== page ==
AS spring sets upon Gippsland so does the reappearance of invasive weeds such as ragwort, blackberry and thistles, before the plants set seed and spread further.

Acting leading biosecurity officer Elizabeth Alsop said now is the time to commence weed control programs.

“Undertaking weed control early in the growing season is strongly recommended and is proven to be a more efficient and cost-effective long-term approach to weed control,” she said.

“Ragwort is a particular menace in some parts of Gippsland and sets hundreds of seeds in each flower head, which can remain viable in the soil for many years.

“Weed control measures for ragwort include the application of a registered herbicide, cultivation of the soil, or physical removal.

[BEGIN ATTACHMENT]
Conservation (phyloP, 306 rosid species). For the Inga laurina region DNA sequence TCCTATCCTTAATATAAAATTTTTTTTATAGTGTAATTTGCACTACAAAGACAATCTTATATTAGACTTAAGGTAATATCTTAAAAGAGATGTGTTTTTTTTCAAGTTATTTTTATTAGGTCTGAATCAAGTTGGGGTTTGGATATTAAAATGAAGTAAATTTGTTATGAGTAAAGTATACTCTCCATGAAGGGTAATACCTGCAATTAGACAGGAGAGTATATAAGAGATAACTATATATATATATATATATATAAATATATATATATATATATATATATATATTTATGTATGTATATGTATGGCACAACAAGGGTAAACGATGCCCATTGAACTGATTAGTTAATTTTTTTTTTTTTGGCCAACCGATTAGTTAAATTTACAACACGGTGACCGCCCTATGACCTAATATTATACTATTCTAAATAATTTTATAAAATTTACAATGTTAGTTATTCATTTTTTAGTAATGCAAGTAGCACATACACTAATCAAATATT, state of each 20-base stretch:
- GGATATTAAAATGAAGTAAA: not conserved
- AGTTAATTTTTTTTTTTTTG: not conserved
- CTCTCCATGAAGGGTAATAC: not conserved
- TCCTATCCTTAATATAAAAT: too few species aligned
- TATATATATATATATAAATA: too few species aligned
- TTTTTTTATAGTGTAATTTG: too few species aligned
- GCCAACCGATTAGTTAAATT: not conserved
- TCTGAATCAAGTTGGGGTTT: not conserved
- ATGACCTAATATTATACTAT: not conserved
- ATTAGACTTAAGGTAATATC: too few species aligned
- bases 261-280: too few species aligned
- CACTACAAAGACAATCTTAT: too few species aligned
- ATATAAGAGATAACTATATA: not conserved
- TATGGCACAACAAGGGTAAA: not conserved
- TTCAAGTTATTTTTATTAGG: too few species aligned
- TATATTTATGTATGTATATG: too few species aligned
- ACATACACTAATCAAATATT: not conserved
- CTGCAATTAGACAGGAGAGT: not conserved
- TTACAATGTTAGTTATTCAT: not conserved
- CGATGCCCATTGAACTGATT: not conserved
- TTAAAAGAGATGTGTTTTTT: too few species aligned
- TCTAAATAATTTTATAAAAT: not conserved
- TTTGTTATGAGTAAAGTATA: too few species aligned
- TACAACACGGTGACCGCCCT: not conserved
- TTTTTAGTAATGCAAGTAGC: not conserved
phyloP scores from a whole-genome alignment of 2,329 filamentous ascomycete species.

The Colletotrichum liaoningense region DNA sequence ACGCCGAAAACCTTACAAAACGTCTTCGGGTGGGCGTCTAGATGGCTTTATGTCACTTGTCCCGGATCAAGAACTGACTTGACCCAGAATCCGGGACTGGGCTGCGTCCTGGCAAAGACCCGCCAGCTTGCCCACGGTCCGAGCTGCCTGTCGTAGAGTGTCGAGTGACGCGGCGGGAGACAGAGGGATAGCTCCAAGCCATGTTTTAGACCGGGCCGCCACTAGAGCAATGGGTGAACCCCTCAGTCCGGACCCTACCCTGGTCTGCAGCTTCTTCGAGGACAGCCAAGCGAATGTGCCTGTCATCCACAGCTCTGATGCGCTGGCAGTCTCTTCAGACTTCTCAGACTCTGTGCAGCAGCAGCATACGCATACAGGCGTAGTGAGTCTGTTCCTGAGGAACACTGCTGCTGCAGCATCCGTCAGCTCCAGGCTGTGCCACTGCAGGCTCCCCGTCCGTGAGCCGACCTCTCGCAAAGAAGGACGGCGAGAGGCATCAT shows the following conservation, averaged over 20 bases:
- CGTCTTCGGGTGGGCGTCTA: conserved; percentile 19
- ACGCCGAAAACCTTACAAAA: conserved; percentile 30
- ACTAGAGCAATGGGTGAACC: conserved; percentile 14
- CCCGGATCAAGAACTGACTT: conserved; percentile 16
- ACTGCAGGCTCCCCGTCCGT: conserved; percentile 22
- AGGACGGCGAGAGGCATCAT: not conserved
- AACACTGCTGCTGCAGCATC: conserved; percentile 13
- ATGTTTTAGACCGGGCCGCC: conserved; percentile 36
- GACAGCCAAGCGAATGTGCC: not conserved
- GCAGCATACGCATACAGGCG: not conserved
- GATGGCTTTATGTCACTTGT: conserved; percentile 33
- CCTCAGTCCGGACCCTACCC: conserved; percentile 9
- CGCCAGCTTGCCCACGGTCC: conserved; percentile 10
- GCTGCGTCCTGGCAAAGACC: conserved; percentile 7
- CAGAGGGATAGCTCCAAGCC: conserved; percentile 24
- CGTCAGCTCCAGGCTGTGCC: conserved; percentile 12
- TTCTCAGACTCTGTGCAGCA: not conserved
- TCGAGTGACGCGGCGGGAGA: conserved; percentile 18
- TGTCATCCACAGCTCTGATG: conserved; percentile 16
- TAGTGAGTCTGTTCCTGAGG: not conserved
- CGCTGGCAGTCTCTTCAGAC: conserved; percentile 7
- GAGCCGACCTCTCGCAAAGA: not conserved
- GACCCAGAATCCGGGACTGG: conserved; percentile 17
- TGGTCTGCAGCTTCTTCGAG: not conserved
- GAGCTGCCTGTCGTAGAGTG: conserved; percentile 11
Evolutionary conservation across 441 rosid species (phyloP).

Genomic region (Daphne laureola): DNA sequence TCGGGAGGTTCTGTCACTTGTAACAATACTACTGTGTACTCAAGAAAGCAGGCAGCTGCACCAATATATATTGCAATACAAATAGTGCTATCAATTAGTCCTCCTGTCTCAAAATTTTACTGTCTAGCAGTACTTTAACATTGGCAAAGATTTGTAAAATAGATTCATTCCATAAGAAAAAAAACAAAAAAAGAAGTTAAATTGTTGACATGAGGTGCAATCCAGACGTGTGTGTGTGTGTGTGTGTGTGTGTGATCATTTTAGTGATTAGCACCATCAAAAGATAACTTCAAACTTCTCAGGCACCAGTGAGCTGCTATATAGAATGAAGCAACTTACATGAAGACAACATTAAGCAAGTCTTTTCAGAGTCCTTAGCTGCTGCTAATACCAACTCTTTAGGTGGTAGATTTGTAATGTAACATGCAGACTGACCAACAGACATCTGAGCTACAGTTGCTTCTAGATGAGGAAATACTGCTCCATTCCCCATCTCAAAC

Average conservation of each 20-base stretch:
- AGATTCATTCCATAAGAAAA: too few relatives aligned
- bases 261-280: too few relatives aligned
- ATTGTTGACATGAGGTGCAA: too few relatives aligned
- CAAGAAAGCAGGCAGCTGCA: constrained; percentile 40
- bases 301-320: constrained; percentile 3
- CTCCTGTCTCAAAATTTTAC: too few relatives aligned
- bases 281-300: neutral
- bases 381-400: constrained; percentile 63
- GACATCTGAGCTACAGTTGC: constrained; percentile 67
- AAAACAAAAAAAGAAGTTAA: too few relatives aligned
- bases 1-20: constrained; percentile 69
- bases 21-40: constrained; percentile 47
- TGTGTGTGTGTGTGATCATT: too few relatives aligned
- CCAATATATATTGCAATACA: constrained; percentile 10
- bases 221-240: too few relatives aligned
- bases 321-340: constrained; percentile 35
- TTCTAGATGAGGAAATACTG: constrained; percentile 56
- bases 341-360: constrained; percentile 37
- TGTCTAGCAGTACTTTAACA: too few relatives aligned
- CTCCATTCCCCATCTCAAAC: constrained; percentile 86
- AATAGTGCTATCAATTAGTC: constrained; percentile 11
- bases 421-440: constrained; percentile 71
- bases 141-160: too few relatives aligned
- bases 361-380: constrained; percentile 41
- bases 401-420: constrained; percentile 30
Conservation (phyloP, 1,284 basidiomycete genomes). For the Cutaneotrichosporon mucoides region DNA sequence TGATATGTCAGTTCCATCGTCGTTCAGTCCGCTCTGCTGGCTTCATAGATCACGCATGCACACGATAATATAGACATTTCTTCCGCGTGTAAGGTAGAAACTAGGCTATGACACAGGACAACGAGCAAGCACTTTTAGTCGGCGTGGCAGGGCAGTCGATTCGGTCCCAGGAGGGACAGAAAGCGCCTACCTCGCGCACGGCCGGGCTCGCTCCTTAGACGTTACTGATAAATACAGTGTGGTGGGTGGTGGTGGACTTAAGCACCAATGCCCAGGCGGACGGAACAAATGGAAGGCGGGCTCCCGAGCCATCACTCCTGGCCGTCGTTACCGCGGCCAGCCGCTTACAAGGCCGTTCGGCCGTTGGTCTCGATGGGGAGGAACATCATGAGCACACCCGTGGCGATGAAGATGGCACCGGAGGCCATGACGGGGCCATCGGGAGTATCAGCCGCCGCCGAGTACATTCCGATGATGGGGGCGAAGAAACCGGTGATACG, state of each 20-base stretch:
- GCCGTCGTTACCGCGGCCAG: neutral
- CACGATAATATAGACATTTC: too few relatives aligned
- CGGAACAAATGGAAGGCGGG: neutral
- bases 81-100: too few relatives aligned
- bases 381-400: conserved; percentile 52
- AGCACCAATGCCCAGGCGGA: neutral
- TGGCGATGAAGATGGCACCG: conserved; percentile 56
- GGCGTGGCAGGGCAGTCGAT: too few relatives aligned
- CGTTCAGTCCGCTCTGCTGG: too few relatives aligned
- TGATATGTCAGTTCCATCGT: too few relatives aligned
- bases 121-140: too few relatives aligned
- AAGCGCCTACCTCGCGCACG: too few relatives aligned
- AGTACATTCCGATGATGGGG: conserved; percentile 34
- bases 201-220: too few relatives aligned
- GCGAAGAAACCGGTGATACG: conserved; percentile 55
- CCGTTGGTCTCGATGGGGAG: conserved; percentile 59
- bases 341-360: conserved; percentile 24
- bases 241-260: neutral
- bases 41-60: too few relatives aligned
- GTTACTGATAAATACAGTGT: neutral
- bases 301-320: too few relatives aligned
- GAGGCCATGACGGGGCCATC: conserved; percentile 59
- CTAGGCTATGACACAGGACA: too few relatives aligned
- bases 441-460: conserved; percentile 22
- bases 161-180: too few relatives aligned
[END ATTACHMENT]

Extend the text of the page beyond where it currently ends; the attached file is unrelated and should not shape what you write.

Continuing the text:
“Seeds spread by wind, water, animals, farm implements, agricultural produce, such as hay, on clothing and other equipment.

“Under the Catchment and Land Protection Act 1994, all landholders have a responsibility to prevent the growth and spread of declared noxious weeds, such as ragwort, blackberry and thistles, on their property, to ensure they don’t adversely affect agricultural production and the environment.”

Agriculture Victoria education and engagement officer Ms Jenny Bell is working in conjunction with Gippsland Biosecurity officers to advise landholders about the control of invasive weeds.

Agriculture Victoria continues to deliver weed projects in Gippsland, with property visits and inspections being conducted when permitted under COVID-19 lockdown restrictions.

Further information about weed identification and control measures can be found at or by calling the Customer Service Centre on 136 186.